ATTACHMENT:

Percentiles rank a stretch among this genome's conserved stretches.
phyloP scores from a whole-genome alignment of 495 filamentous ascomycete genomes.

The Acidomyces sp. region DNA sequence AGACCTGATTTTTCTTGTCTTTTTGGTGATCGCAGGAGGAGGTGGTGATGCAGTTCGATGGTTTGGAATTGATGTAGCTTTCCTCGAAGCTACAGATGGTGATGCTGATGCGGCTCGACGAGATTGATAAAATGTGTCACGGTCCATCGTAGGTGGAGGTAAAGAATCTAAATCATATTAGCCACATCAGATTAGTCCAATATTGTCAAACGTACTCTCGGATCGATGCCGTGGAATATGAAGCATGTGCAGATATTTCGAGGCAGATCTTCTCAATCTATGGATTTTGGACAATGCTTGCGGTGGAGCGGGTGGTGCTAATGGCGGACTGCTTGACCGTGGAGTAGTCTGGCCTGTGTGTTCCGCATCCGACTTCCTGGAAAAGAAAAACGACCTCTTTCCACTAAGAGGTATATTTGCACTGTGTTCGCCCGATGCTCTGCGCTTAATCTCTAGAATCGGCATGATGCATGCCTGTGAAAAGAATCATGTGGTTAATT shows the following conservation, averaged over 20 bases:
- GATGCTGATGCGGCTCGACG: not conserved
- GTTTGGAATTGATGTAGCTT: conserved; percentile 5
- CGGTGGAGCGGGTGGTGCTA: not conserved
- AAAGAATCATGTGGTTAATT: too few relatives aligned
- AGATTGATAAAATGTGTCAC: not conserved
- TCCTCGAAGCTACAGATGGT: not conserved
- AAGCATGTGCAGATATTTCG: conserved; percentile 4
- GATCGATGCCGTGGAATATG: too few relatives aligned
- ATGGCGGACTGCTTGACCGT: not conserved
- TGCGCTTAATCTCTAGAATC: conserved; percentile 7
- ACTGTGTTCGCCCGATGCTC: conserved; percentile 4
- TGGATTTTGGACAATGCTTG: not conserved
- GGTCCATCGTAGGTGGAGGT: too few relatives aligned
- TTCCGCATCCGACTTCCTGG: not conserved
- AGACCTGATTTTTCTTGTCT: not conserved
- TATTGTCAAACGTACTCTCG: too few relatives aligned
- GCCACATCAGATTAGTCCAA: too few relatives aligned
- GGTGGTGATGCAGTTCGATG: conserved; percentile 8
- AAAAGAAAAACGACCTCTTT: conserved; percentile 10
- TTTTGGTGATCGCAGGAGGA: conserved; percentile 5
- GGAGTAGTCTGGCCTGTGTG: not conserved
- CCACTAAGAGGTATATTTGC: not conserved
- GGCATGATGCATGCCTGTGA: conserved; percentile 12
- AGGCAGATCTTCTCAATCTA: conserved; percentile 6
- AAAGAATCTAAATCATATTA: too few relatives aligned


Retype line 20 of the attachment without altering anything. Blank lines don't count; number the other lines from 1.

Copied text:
- GCCACATCAGATTAGTCCAA: too few relatives aligned